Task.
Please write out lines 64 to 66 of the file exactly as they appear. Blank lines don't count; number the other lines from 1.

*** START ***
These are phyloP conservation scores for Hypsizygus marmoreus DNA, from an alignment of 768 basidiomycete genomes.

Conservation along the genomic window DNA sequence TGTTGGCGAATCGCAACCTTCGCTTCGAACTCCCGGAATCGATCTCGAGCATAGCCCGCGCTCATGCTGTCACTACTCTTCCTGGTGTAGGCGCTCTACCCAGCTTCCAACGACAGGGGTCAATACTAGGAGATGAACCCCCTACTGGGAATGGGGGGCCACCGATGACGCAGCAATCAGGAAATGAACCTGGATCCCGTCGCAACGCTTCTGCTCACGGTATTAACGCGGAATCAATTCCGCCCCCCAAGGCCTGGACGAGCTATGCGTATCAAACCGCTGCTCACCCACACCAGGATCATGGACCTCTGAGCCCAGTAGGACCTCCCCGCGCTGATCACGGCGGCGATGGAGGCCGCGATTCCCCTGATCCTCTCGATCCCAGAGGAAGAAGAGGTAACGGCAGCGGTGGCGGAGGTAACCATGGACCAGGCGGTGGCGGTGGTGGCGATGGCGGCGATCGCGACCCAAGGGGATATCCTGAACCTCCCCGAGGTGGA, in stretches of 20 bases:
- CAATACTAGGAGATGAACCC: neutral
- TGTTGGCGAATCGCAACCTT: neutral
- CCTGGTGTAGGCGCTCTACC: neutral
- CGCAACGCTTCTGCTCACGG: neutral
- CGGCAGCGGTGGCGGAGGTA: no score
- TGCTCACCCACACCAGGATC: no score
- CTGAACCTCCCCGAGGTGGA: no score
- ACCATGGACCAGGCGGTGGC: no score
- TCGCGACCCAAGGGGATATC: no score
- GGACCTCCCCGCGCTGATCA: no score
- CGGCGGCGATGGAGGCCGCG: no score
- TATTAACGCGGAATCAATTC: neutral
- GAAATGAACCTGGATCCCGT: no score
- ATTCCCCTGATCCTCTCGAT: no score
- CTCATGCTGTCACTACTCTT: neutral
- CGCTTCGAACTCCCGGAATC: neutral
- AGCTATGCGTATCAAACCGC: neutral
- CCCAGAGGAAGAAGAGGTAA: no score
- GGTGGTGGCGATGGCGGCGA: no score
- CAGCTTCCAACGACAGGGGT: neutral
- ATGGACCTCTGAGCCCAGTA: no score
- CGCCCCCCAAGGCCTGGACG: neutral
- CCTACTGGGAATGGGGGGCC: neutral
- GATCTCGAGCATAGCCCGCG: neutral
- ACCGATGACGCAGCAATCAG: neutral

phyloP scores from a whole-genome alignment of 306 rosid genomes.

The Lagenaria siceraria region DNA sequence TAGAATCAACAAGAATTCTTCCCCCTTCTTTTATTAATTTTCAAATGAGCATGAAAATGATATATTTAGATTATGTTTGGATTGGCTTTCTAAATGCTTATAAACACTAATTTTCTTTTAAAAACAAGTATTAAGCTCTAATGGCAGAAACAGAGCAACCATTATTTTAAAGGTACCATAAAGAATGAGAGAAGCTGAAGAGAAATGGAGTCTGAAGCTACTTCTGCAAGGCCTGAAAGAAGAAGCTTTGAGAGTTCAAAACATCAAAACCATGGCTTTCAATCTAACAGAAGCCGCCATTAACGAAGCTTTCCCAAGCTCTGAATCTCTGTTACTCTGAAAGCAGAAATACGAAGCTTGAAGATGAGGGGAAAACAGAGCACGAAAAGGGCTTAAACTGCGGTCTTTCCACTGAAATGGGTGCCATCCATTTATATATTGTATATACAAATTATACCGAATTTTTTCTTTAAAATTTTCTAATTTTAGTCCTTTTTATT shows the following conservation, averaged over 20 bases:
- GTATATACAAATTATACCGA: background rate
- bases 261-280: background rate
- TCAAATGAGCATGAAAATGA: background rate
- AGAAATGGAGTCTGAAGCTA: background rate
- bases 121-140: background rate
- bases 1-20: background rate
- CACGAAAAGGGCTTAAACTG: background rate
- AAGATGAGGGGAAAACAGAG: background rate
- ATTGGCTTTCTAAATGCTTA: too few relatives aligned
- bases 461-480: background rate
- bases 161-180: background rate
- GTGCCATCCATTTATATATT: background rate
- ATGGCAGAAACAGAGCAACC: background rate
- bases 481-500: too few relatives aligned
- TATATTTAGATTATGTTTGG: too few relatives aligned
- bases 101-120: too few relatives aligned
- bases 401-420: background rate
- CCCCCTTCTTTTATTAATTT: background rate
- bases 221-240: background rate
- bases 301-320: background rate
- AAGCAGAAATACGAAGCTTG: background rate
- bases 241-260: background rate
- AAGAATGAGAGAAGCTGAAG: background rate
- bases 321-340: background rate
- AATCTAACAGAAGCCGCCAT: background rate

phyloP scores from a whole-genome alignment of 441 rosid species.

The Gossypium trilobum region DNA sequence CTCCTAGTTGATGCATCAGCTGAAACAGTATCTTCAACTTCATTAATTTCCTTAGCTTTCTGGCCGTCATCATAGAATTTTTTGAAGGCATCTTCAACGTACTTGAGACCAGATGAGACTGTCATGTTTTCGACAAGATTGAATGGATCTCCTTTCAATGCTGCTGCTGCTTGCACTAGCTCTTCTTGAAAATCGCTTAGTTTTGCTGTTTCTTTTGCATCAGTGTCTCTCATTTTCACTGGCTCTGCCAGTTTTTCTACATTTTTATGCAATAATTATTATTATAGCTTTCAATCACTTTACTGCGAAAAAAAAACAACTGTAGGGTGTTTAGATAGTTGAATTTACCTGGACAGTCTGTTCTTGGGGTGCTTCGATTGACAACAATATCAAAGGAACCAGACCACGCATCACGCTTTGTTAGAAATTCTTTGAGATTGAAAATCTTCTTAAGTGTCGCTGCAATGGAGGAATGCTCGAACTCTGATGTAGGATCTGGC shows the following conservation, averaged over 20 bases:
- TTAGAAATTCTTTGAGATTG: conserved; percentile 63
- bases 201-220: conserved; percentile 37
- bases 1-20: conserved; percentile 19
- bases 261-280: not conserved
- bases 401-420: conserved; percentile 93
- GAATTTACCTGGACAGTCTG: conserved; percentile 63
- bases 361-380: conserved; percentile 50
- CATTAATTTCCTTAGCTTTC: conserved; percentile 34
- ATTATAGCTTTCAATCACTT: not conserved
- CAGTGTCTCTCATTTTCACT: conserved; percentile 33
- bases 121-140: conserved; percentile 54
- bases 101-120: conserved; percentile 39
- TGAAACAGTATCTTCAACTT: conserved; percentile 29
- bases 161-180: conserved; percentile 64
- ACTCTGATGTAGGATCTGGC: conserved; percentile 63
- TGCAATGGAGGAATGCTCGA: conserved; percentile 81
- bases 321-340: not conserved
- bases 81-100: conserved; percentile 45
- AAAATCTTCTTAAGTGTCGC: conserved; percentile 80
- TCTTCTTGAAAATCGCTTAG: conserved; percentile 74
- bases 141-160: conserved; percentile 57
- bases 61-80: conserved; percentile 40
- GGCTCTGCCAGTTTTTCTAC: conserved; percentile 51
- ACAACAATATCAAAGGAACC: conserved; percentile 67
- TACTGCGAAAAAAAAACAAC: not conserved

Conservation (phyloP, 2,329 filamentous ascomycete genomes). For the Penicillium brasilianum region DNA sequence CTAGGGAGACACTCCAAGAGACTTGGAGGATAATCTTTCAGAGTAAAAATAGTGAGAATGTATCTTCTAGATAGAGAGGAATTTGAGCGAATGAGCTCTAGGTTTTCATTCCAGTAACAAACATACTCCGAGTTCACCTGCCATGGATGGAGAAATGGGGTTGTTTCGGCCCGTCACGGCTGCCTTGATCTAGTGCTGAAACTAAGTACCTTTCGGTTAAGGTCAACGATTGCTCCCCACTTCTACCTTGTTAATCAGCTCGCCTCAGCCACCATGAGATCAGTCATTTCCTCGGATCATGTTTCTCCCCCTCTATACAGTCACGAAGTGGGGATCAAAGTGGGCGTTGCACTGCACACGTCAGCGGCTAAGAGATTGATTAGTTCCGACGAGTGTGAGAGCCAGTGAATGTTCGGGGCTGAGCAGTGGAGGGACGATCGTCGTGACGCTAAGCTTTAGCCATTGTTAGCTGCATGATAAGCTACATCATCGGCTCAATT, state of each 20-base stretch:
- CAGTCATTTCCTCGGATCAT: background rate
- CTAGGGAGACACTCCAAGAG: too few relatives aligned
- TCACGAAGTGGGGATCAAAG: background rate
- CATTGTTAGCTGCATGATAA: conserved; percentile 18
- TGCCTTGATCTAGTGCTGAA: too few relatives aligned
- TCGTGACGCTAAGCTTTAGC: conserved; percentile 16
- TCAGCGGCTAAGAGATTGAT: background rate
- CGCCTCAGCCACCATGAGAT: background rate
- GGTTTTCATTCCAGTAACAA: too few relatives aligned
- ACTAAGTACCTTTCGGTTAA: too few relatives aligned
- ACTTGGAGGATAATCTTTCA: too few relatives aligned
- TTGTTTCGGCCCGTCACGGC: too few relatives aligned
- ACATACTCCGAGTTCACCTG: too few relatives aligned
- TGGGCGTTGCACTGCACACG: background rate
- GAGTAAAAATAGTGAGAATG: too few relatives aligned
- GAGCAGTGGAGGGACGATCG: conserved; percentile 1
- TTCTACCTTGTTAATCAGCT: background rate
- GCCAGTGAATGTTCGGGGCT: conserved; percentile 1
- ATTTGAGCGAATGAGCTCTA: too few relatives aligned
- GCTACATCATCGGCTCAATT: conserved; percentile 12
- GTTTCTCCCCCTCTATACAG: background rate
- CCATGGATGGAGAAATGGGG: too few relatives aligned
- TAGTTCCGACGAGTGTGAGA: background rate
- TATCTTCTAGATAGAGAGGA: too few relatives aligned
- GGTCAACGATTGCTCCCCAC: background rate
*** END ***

- CATTAATTTCCTTAGCTTTC: conserved; percentile 34
- ATTATAGCTTTCAATCACTT: not conserved
- CAGTGTCTCTCATTTTCACT: conserved; percentile 33